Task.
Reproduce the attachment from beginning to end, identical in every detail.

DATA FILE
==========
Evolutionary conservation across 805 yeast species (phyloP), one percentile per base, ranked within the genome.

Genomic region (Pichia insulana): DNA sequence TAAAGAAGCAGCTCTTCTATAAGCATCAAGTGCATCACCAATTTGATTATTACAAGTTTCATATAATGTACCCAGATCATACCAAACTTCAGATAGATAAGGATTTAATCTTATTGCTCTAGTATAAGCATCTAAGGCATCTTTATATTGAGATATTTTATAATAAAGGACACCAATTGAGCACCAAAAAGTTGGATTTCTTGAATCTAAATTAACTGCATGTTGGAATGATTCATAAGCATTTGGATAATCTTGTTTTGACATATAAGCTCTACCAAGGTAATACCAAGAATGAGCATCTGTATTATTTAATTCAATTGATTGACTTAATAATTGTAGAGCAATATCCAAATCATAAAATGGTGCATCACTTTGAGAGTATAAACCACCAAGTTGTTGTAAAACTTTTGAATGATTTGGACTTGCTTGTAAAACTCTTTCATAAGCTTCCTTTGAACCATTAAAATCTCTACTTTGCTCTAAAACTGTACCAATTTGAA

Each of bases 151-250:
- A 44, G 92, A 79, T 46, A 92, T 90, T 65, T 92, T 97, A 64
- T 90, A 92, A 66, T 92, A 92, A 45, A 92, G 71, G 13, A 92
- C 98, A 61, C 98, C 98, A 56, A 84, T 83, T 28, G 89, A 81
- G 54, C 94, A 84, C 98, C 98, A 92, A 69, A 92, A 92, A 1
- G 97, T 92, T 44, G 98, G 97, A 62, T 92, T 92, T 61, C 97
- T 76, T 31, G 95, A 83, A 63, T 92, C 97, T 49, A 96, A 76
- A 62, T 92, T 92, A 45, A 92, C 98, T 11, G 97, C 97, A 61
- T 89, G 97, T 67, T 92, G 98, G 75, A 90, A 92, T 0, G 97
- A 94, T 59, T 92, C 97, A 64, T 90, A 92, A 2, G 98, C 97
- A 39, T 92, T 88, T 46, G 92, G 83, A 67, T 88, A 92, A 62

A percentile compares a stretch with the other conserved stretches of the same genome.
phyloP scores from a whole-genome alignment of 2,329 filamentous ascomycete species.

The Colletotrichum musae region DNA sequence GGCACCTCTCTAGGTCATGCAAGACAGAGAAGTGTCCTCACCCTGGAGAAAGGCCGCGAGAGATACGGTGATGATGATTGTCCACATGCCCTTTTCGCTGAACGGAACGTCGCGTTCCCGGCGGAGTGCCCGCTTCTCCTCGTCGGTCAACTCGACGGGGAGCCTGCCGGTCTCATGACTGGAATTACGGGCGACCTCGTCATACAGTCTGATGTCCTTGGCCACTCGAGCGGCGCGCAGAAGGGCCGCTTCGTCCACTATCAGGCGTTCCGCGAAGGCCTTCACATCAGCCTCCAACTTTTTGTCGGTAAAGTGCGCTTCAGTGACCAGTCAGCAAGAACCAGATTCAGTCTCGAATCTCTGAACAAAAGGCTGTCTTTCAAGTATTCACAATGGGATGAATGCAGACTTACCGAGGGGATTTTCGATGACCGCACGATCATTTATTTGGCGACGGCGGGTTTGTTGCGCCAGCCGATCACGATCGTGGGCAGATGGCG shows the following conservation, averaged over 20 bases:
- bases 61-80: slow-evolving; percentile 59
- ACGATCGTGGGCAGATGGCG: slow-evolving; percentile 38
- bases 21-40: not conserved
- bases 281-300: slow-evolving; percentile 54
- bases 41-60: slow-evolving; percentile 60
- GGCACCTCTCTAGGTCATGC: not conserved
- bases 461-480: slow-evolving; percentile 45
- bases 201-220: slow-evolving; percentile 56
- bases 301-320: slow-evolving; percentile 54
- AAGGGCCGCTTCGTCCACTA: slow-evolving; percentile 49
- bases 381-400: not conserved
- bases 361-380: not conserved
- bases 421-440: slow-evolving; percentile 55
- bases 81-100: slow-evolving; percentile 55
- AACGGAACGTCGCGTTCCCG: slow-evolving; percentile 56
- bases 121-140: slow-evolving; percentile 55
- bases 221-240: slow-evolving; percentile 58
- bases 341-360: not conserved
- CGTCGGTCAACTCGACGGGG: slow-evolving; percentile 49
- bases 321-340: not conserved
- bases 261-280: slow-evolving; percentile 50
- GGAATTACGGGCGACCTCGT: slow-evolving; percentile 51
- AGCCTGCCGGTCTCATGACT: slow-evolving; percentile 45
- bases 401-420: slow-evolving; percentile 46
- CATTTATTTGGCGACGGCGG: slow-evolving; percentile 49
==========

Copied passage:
Evolutionary conservation across 805 yeast species (phyloP), one percentile per base, ranked within the genome.

Genomic region (Pichia insulana): DNA sequence TAAAGAAGCAGCTCTTCTATAAGCATCAAGTGCATCACCAATTTGATTATTACAAGTTTCATATAATGTACCCAGATCATACCAAACTTCAGATAGATAAGGATTTAATCTTATTGCTCTAGTATAAGCATCTAAGGCATCTTTATATTGAGATATTTTATAATAAAGGACACCAATTGAGCACCAAAAAGTTGGATTTCTTGAATCTAAATTAACTGCATGTTGGAATGATTCATAAGCATTTGGATAATCTTGTTTTGACATATAAGCTCTACCAAGGTAATACCAAGAATGAGCATCTGTATTATTTAATTCAATTGATTGACTTAATAATTGTAGAGCAATATCCAAATCATAAAATGGTGCATCACTTTGAGAGTATAAACCACCAAGTTGTTGTAAAACTTTTGAATGATTTGGACTTGCTTGTAAAACTCTTTCATAAGCTTCCTTTGAACCATTAAAATCTCTACTTTGCTCTAAAACTGTACCAATTTGAA

Each of bases 151-250:
- A 44, G 92, A 79, T 46, A 92, T 90, T 65, T 92, T 97, A 64
- T 90, A 92, A 66, T 92, A 92, A 45, A 92, G 71, G 13, A 92
- C 98, A 61, C 98, C 98, A 56, A 84, T 83, T 28, G 89, A 81
- G 54, C 94, A 84, C 98, C 98, A 92, A 69, A 92, A 92, A 1
- G 97, T 92, T 44, G 98, G 97, A 62, T 92, T 92, T 61, C 97
- T 76, T 31, G 95, A 83, A 63, T 92, C 97, T 49, A 96, A 76
- A 62, T 92, T 92, A 45, A 92, C 98, T 11, G 97, C 97, A 61
- T 89, G 97, T 67, T 92, G 98, G 75, A 90, A 92, T 0, G 97
- A 94, T 59, T 92, C 97, A 64, T 90, A 92, A 2, G 98, C 97
- A 39, T 92, T 88, T 46, G 92, G 83, A 67, T 88, A 92, A 62

A percentile compares a stretch with the other conserved stretches of the same genome.
phyloP scores from a whole-genome alignment of 2,329 filamentous ascomycete species.

The Colletotrichum musae region DNA sequence GGCACCTCTCTAGGTCATGCAAGACAGAGAAGTGTCCTCACCCTGGAGAAAGGCCGCGAGAGATACGGTGATGATGATTGTCCACATGCCCTTTTCGCTGAACGGAACGTCGCGTTCCCGGCGGAGTGCCCGCTTCTCCTCGTCGGTCAACTCGACGGGGAGCCTGCCGGTCTCATGACTGGAATTACGGGCGACCTCGTCATACAGTCTGATGTCCTTGGCCACTCGAGCGGCGCGCAGAAGGGCCGCTTCGTCCACTATCAGGCGTTCCGCGAAGGCCTTCACATCAGCCTCCAACTTTTTGTCGGTAAAGTGCGCTTCAGTGACCAGTCAGCAAGAACCAGATTCAGTCTCGAATCTCTGAACAAAAGGCTGTCTTTCAAGTATTCACAATGGGATGAATGCAGACTTACCGAGGGGATTTTCGATGACCGCACGATCATTTATTTGGCGACGGCGGGTTTGTTGCGCCAGCCGATCACGATCGTGGGCAGATGGCG shows the following conservation, averaged over 20 bases:
- bases 61-80: slow-evolving; percentile 59
- ACGATCGTGGGCAGATGGCG: slow-evolving; percentile 38
- bases 21-40: not conserved
- bases 281-300: slow-evolving; percentile 54
- bases 41-60: slow-evolving; percentile 60
- GGCACCTCTCTAGGTCATGC: not conserved
- bases 461-480: slow-evolving; percentile 45
- bases 201-220: slow-evolving; percentile 56
- bases 301-320: slow-evolving; percentile 54
- AAGGGCCGCTTCGTCCACTA: slow-evolving; percentile 49
- bases 381-400: not conserved
- bases 361-380: not conserved
- bases 421-440: slow-evolving; percentile 55
- bases 81-100: slow-evolving; percentile 55
- AACGGAACGTCGCGTTCCCG: slow-evolving; percentile 56
- bases 121-140: slow-evolving; percentile 55
- bases 221-240: slow-evolving; percentile 58
- bases 341-360: not conserved
- CGTCGGTCAACTCGACGGGG: slow-evolving; percentile 49
- bases 321-340: not conserved
- bases 261-280: slow-evolving; percentile 50
- GGAATTACGGGCGACCTCGT: slow-evolving; percentile 51
- AGCCTGCCGGTCTCATGACT: slow-evolving; percentile 45
- bases 401-420: slow-evolving; percentile 46
- CATTTATTTGGCGACGGCGG: slow-evolving; percentile 49